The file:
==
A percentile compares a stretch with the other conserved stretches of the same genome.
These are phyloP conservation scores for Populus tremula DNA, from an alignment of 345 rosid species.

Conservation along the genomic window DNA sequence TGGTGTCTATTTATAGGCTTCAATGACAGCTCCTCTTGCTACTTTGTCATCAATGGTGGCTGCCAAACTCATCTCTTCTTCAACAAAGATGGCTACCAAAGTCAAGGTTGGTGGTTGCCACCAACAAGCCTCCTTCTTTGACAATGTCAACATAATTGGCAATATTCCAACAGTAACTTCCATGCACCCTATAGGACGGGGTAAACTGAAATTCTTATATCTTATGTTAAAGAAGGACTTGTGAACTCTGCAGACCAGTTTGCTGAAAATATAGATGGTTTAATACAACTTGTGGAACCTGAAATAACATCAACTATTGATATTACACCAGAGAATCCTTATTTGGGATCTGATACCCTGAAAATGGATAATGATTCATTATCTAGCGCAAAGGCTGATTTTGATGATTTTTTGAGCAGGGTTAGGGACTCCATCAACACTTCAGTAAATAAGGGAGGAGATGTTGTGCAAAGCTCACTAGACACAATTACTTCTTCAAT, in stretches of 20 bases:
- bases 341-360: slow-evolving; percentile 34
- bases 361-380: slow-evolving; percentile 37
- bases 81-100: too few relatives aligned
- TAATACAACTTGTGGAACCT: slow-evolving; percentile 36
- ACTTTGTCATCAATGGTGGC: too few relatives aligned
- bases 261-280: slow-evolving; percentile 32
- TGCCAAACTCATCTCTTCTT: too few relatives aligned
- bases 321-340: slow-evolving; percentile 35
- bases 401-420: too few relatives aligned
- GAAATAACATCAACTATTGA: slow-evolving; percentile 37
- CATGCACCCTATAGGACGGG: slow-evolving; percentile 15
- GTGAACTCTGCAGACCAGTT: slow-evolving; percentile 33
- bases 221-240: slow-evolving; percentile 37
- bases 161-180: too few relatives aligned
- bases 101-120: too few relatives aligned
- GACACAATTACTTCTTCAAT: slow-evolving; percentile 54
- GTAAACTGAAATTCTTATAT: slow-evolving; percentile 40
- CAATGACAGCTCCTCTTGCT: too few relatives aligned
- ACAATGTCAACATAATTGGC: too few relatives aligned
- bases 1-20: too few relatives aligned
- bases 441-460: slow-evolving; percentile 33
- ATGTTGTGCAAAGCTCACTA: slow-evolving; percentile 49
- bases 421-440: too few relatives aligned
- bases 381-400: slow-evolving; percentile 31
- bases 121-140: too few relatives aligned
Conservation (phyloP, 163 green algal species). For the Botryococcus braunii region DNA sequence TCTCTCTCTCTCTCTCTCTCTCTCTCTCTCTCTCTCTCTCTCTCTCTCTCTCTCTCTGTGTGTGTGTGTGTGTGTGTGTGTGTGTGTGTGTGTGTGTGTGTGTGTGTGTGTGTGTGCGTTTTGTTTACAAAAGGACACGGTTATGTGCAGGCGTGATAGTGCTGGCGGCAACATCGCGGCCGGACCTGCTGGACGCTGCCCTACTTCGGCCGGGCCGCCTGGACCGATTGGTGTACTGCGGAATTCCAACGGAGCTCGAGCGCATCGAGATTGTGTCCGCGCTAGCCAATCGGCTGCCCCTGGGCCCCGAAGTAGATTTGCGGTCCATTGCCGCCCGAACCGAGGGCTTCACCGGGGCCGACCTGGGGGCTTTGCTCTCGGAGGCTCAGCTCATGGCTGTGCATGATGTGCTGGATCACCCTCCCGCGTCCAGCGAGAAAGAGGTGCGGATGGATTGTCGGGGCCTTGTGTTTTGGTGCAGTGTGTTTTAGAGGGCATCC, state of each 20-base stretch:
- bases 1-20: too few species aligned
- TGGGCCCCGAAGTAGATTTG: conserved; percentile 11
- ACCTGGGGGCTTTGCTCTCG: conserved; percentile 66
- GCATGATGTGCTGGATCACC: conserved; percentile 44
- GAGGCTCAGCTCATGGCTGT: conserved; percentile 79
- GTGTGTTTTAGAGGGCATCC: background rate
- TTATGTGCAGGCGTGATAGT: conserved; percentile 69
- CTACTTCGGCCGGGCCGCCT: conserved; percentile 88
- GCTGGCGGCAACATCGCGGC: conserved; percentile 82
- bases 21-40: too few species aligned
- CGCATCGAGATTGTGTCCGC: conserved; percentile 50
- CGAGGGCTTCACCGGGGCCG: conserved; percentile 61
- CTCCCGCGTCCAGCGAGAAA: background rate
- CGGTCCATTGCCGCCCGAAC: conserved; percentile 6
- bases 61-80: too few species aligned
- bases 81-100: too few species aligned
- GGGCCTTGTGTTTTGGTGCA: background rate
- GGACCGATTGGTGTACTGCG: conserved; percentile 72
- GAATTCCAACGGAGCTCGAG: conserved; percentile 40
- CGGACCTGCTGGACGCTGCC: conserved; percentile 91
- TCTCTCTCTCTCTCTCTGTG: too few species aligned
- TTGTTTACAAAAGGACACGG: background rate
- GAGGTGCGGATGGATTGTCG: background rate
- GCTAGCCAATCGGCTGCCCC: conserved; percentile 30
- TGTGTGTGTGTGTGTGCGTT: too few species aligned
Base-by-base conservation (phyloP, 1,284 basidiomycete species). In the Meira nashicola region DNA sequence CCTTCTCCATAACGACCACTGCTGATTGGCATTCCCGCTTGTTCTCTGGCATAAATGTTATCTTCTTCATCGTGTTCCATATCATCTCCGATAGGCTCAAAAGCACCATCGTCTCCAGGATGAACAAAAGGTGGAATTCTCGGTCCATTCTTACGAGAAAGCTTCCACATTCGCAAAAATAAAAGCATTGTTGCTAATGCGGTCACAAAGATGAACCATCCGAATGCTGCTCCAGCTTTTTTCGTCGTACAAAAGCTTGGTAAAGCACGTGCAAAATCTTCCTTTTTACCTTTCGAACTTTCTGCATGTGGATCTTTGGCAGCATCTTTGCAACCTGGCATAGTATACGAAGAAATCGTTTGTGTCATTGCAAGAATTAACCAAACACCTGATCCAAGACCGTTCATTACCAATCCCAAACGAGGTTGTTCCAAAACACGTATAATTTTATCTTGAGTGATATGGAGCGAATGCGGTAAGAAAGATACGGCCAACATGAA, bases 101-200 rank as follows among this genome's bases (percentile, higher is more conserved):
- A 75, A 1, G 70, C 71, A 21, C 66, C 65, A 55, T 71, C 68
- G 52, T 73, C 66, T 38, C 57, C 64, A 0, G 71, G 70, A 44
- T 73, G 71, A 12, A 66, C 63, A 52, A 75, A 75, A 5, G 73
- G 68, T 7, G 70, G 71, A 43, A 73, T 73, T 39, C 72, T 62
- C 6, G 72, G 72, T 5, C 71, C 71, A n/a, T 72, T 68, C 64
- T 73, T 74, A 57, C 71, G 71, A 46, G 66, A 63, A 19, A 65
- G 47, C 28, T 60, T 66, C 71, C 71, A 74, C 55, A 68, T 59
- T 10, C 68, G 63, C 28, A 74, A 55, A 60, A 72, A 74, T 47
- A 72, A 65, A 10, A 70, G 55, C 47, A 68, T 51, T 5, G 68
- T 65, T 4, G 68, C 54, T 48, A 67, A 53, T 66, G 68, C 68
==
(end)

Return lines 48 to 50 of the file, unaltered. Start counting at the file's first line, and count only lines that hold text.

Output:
- GAATTCCAACGGAGCTCGAG: conserved; percentile 40
- CGGACCTGCTGGACGCTGCC: conserved; percentile 91
- TCTCTCTCTCTCTCTCTGTG: too few species aligned